Through our distinctive baccalaureate programs and student-centered community, the University of Maine at Machias creates enriching educational opportunities that prepare graduates for professional success and lifelong engagement with the world. UMaine Machias embodies an active community of diverse learners who share a commitment to exploration, leadership, collaboration, and interdisciplinary problem solving. Inspired by our unique coastal location, UMaine Machias’ creative energy, applied research, and community engagement enhance the social, cultural, economic, and natural environments of the State of Maine.
UMaine Machias is Maine’s Coastal University. Our location on the Bold Coast—including the land and sea, communities and natural ecosystems—provides the context for a unique learning and living experience. UMaine Machias’s distinctive, high quality education centers on engaging students in the scientific, cultural, economic and social inquiry prompted by Maine’s Bold Coast region. We provide students with active learning opportunities and leadership development, featuring close mentoring and tight community connections. Students are engaged in intellectually rigorous and innovative campus and community experiences, including academically integrated campus service, community engagement, social diversity, mentored research, and professional internships.
Approved by the Board of Trustees, 2012
More than 106 years ago, the citizens of Machias saw the need for secondary education and locally trained teachers in Washington County. In January 1909, they began an aggressive campaign to locate a normal school – a teachers’ college – at Machias. A group of more than 30 businessmen, officials, school leaders and citizens traveled to Augusta to persuade the State Legislature to approve the venture. “Machias is a wide awake village in the middle of the county,’’ they declared. The school was approved and authorized in March 1909. The state paid $20,000, the town raised $12,000 and donations covered the rest of the purchase of the O’Brien estate, a 12-acre parcel and homestead overlooking Machias and the Machias River.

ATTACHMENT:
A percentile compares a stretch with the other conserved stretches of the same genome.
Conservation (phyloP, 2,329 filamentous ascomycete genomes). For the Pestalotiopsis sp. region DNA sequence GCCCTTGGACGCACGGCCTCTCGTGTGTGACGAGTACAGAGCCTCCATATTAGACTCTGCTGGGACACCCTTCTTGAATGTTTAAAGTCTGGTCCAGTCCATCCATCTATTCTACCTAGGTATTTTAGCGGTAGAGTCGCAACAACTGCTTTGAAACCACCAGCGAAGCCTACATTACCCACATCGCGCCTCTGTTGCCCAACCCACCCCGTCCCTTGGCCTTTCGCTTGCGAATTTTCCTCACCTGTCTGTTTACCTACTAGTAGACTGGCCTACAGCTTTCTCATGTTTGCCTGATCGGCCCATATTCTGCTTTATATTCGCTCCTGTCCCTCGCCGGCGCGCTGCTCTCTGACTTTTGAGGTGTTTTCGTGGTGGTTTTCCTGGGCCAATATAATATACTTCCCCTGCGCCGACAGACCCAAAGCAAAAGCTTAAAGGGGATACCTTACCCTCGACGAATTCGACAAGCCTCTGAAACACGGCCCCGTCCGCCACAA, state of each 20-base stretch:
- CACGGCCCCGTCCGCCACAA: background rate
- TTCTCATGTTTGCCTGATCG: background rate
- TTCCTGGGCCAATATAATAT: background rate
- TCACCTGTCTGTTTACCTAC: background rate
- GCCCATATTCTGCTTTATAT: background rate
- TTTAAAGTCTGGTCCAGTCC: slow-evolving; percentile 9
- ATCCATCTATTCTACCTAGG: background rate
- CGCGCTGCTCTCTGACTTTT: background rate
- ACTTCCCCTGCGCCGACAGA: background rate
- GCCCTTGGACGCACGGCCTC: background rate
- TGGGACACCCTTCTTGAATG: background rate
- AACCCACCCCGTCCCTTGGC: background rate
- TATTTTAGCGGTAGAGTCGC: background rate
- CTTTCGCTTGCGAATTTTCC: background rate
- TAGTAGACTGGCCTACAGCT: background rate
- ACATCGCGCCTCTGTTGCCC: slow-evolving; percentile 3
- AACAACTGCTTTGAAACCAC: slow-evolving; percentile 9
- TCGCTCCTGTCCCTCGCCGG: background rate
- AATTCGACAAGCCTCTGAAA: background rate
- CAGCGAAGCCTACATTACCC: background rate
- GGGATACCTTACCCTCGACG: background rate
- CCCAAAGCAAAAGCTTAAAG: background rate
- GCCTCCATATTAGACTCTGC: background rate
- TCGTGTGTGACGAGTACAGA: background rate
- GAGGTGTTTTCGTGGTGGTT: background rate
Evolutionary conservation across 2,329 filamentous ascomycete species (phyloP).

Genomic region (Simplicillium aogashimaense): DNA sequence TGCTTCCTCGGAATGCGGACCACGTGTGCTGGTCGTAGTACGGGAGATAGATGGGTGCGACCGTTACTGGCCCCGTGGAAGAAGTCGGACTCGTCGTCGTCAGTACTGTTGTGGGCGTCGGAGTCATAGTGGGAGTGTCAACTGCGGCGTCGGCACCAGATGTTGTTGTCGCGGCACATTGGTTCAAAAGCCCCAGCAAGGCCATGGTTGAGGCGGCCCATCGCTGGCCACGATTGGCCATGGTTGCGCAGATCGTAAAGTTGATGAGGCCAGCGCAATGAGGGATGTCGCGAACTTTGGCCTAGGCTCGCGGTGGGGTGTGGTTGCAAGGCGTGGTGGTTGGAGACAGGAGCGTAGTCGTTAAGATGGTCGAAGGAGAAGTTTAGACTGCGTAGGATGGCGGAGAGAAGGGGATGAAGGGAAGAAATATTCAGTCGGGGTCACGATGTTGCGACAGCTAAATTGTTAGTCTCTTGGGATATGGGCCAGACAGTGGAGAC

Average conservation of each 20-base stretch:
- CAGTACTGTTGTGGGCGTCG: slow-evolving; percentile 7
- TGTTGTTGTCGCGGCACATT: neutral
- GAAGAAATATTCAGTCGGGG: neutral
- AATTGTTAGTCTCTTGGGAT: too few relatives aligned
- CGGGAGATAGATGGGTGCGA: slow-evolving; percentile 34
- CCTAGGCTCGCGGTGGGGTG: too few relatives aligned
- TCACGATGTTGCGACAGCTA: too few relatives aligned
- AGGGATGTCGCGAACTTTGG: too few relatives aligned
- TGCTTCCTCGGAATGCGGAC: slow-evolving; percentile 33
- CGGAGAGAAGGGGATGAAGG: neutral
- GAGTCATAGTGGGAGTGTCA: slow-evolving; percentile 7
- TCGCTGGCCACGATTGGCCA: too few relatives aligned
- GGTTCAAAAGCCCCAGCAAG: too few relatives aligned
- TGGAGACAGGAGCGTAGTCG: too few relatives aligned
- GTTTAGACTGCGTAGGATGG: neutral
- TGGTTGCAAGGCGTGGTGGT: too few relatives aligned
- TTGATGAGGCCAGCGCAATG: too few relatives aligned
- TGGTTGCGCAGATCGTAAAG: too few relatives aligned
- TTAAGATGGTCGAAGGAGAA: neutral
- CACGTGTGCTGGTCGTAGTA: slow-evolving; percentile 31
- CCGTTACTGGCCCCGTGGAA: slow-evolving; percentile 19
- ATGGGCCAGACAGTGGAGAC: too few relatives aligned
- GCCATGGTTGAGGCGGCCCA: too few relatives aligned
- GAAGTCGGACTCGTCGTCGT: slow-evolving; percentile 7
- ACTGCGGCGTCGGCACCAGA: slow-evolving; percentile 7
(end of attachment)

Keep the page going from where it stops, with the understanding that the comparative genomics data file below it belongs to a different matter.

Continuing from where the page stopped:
Construction of the school went quickly and the large brick building, now known as Powers Hall, was opened in January 1911. In 1913, Kimball Hall was constructed as a women’s dormitory and classroom space. Between the two buildings was the O’Brien House, an elegant clapboard home built in the very early 1800s, which in subsequent years was home to UMaine Machias Presidents and now serves students needs.
The Washington State Normal School operated as such for 42 years. Courses lasted two years and graduates were presented certificates, not degrees. Tuition and books were free. Courses on penmanship, calisthenics, and cooking were taught along with science and history. WSNS officially became a college in 1952, moving to full four years of education and adding degrees. It was then called Washington State Teachers’ College.
A fire in 1936 destroyed Powers Hall and it was rebuilt. In 1959, Sennett Hall, a men’s dormitory was built, and in the 1960s, Merrill Library and Kilburn Commons were added to the campus.Torrey Hall was built in 1961 and Dorward Hall, which would be expanded later, in 1967. In 1968, the college became part of the University of Maine System.
Despite rising enrollment, 1969 became a year of turmoil for the college. The UMS Chancellor recommended merging the Machias campus with a yet-to-be constructed vocational institute. Originally planned for Calais, the new plan called for the vocational center to be built in Machias, merge with the Teachers’ College campus and issue only two-year degrees. The people of Washington County were outraged and protests erupted. At a public meeting in Machias on December 2, 1969, more than 1,600 people protested the merger – the most people ever to have gathered in one place in Washington County, it was reported. The protestations worked and two weeks later, the UMaine System’s Board of Trustees ordered that the college remain a four-year campus, with teacher preparation at its heart.
The school’s name officially became UMaine Machias in 1970, and – building on UMaine Machias’ incredible location among the natural coast, lakes and forests – a new emphasis on science and biology was added. In the fall of 1973, a science building was constructed. Ten years later, the gymnasium in Powers Hall was converted into a Performing Arts Center. The Center for Lifelong learning was constructed in 1999, and includes a pool, weight rooms, classrooms, gymnasium and conference rooms. The Flaherty Center, now operated as an independent day care facility, was completed the following year.
Source: The University of Maine at Machias 1909-2009, A History, by Randall Kindleberger